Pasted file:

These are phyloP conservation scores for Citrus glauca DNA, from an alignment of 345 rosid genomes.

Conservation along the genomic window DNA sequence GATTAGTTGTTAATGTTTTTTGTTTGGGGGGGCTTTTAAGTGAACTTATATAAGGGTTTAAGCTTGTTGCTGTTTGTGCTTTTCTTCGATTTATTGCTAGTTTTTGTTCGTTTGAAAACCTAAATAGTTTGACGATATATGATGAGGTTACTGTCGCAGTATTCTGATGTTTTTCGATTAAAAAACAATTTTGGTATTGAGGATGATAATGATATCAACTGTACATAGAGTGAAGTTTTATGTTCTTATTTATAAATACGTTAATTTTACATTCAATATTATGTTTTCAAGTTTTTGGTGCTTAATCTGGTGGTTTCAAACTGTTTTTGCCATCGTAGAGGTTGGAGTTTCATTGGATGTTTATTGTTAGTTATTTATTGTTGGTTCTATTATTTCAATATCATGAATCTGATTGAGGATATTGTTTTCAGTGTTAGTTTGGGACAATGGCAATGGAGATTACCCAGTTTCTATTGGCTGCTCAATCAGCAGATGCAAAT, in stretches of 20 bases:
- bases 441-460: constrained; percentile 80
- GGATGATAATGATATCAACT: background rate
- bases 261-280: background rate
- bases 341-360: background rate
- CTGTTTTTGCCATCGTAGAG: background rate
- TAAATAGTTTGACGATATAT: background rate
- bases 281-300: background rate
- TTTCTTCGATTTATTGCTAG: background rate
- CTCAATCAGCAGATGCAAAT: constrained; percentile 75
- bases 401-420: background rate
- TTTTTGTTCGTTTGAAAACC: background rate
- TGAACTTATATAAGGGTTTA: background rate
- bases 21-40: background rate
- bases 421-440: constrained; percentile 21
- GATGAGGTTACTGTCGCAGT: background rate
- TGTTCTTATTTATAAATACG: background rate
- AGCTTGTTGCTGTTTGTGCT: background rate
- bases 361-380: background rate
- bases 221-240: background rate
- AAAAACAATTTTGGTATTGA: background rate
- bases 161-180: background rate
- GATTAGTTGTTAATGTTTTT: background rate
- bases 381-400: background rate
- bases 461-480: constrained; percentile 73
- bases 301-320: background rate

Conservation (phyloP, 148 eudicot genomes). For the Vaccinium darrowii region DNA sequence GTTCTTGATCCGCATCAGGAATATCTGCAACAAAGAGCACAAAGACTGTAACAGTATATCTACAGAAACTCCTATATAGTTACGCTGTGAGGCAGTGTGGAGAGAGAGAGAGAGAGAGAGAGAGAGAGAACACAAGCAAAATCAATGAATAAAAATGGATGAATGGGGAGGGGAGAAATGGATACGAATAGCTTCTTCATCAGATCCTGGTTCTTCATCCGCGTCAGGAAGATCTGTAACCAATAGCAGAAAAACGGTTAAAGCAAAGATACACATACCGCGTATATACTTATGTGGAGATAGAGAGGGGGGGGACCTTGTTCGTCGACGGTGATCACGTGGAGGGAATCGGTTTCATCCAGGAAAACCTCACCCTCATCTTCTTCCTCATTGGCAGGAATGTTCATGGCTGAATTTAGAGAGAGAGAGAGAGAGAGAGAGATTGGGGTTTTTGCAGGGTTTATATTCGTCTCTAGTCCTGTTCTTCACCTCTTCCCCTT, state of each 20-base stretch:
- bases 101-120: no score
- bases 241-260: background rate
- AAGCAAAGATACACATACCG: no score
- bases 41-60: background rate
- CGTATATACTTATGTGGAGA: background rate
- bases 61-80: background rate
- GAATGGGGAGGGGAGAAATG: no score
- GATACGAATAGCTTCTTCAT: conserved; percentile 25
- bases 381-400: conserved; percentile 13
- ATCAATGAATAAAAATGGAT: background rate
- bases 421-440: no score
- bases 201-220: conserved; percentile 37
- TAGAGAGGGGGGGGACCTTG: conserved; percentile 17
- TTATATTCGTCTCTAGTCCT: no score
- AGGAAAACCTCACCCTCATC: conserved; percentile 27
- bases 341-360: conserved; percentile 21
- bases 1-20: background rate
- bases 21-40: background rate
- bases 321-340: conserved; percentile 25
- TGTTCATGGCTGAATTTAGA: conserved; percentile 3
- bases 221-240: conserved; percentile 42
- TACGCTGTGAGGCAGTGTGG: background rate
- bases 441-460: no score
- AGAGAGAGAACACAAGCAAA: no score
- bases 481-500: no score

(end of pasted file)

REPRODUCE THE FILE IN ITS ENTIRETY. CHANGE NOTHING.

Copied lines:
These are phyloP conservation scores for Citrus glauca DNA, from an alignment of 345 rosid genomes.

Conservation along the genomic window DNA sequence GATTAGTTGTTAATGTTTTTTGTTTGGGGGGGCTTTTAAGTGAACTTATATAAGGGTTTAAGCTTGTTGCTGTTTGTGCTTTTCTTCGATTTATTGCTAGTTTTTGTTCGTTTGAAAACCTAAATAGTTTGACGATATATGATGAGGTTACTGTCGCAGTATTCTGATGTTTTTCGATTAAAAAACAATTTTGGTATTGAGGATGATAATGATATCAACTGTACATAGAGTGAAGTTTTATGTTCTTATTTATAAATACGTTAATTTTACATTCAATATTATGTTTTCAAGTTTTTGGTGCTTAATCTGGTGGTTTCAAACTGTTTTTGCCATCGTAGAGGTTGGAGTTTCATTGGATGTTTATTGTTAGTTATTTATTGTTGGTTCTATTATTTCAATATCATGAATCTGATTGAGGATATTGTTTTCAGTGTTAGTTTGGGACAATGGCAATGGAGATTACCCAGTTTCTATTGGCTGCTCAATCAGCAGATGCAAAT, in stretches of 20 bases:
- bases 441-460: constrained; percentile 80
- GGATGATAATGATATCAACT: background rate
- bases 261-280: background rate
- bases 341-360: background rate
- CTGTTTTTGCCATCGTAGAG: background rate
- TAAATAGTTTGACGATATAT: background rate
- bases 281-300: background rate
- TTTCTTCGATTTATTGCTAG: background rate
- CTCAATCAGCAGATGCAAAT: constrained; percentile 75
- bases 401-420: background rate
- TTTTTGTTCGTTTGAAAACC: background rate
- TGAACTTATATAAGGGTTTA: background rate
- bases 21-40: background rate
- bases 421-440: constrained; percentile 21
- GATGAGGTTACTGTCGCAGT: background rate
- TGTTCTTATTTATAAATACG: background rate
- AGCTTGTTGCTGTTTGTGCT: background rate
- bases 361-380: background rate
- bases 221-240: background rate
- AAAAACAATTTTGGTATTGA: background rate
- bases 161-180: background rate
- GATTAGTTGTTAATGTTTTT: background rate
- bases 381-400: background rate
- bases 461-480: constrained; percentile 73
- bases 301-320: background rate

Conservation (phyloP, 148 eudicot genomes). For the Vaccinium darrowii region DNA sequence GTTCTTGATCCGCATCAGGAATATCTGCAACAAAGAGCACAAAGACTGTAACAGTATATCTACAGAAACTCCTATATAGTTACGCTGTGAGGCAGTGTGGAGAGAGAGAGAGAGAGAGAGAGAGAGAGAACACAAGCAAAATCAATGAATAAAAATGGATGAATGGGGAGGGGAGAAATGGATACGAATAGCTTCTTCATCAGATCCTGGTTCTTCATCCGCGTCAGGAAGATCTGTAACCAATAGCAGAAAAACGGTTAAAGCAAAGATACACATACCGCGTATATACTTATGTGGAGATAGAGAGGGGGGGGACCTTGTTCGTCGACGGTGATCACGTGGAGGGAATCGGTTTCATCCAGGAAAACCTCACCCTCATCTTCTTCCTCATTGGCAGGAATGTTCATGGCTGAATTTAGAGAGAGAGAGAGAGAGAGAGAGATTGGGGTTTTTGCAGGGTTTATATTCGTCTCTAGTCCTGTTCTTCACCTCTTCCCCTT, state of each 20-base stretch:
- bases 101-120: no score
- bases 241-260: background rate
- AAGCAAAGATACACATACCG: no score
- bases 41-60: background rate
- CGTATATACTTATGTGGAGA: background rate
- bases 61-80: background rate
- GAATGGGGAGGGGAGAAATG: no score
- GATACGAATAGCTTCTTCAT: conserved; percentile 25
- bases 381-400: conserved; percentile 13
- ATCAATGAATAAAAATGGAT: background rate
- bases 421-440: no score
- bases 201-220: conserved; percentile 37
- TAGAGAGGGGGGGGACCTTG: conserved; percentile 17
- TTATATTCGTCTCTAGTCCT: no score
- AGGAAAACCTCACCCTCATC: conserved; percentile 27
- bases 341-360: conserved; percentile 21
- bases 1-20: background rate
- bases 21-40: background rate
- bases 321-340: conserved; percentile 25
- TGTTCATGGCTGAATTTAGA: conserved; percentile 3
- bases 221-240: conserved; percentile 42
- TACGCTGTGAGGCAGTGTGG: background rate
- bases 441-460: no score
- AGAGAGAGAACACAAGCAAA: no score
- bases 481-500: no score